Kennedy Fried Chicken

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Kennedy Fried Chicken<
IndustryFast food
FoundedMay 16, 1969; 50 years ago (1969-05-16)
New York City, United States
FounderTaeb Zia[1] and Abdul Karim[2]
HeadquartersNew York City, United States
ProductsFried chicken and related Southern American foods

Kennedy Fried Chicken and Crown Fried Chicken are common restaurant names primarily in the New York-New Jersey, Philadelphia, and Baltimore areas of the United States, but also in nearby smaller cities or towns along the Northeastern United States. Kennedy Fried Chickens typically compete with Kentucky Fried Chicken (KFC) in the inner city neighborhoods of several states along the East Coast. There are also a number in the West Coast, primarily in California. A number of these restaurants, located in other states, are named New York Fried Chicken, essentially designed in the same manner and offering the same general menu as Kennedy and Crown Fried Chicken. It is not an actual franchise; every "Kennedy" named chicken restaurant is independently owned and operated by different individuals but consist of almost the same menu.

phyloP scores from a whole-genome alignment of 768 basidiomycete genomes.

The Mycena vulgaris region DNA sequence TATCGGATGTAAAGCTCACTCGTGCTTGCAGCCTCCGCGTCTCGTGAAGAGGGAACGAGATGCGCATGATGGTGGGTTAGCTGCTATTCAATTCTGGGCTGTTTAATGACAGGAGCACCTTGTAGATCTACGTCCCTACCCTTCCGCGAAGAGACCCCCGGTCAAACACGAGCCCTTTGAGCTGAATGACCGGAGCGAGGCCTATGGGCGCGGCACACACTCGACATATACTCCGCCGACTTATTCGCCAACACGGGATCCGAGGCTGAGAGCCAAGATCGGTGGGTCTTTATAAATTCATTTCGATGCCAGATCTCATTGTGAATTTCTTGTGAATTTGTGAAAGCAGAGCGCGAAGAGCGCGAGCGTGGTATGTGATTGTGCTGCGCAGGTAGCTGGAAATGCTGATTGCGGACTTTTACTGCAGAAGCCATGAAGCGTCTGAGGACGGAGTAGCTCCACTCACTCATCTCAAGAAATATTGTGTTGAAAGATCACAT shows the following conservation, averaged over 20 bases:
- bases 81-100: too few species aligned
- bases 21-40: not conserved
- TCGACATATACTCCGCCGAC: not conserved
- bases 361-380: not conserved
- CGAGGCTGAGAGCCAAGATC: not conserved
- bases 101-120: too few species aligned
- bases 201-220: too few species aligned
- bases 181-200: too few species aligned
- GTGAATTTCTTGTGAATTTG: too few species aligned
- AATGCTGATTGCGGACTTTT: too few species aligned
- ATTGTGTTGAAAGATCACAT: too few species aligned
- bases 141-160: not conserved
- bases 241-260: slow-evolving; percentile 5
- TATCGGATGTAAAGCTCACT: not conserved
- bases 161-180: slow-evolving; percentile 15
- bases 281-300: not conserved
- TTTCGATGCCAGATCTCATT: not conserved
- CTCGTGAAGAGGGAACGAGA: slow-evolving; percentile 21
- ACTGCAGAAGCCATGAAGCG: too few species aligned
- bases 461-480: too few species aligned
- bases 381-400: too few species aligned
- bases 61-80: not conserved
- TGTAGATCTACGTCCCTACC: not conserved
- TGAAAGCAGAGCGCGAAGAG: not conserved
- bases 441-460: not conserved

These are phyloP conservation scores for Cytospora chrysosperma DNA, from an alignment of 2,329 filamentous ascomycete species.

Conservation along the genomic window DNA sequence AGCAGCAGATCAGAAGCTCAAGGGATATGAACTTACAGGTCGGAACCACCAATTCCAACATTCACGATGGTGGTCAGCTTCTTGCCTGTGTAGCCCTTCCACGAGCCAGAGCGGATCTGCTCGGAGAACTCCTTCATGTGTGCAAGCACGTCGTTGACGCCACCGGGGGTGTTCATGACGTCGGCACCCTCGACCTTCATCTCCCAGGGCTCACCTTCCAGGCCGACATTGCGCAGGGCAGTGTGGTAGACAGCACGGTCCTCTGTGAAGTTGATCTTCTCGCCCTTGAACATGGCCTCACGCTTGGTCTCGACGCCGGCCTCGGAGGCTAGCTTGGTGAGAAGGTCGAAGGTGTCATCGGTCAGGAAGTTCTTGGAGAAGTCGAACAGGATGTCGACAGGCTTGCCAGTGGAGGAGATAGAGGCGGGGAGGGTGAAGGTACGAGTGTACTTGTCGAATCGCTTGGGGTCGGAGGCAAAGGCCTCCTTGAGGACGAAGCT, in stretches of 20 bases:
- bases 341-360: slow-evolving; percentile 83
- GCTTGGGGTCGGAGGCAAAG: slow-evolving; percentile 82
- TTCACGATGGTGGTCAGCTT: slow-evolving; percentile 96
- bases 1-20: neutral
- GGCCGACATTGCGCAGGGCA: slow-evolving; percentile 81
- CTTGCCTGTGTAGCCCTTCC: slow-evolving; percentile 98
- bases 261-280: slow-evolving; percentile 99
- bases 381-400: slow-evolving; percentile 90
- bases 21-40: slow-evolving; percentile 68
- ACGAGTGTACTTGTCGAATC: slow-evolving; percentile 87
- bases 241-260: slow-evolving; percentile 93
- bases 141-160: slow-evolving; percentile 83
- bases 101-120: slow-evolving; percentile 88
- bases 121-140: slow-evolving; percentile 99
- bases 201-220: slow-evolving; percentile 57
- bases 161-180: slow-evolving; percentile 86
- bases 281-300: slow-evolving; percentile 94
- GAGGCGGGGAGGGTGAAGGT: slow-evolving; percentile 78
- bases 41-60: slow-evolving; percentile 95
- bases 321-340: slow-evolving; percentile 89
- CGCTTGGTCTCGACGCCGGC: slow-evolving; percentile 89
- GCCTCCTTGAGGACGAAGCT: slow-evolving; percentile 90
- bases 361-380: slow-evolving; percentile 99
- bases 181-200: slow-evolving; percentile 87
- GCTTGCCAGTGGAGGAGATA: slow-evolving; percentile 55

Kennedy Fried Chicken was founded on May 16, 1969, with its first restaurant on Nostrand Avenue in the Flatbush section of Brooklyn. There is a dispute among the people involved in the business over who is the actual founder. Some claim that it is Abdul Karim while others say Taeb Zia was the early founder. Zia, an Afghan immigrant originally from Kabul, Afghanistan, is known by some as Zia Chicken or "Lau Chicken" and is regarded as the father of Kennedy Fried Chicken.[3] He immigrated to the United States in 1977 and began working at a fast food restaurant by the name of Kansas Fried Chicken, which was owned by African-Americans at the time. Prior to that he was studying engineering in Baku, Azerbaijan.[1] After spending about three years learning how to run a fast food business, he decided to open his own fried chicken restaurant as he could be as good as others and sell 15-20% cheaper.[1]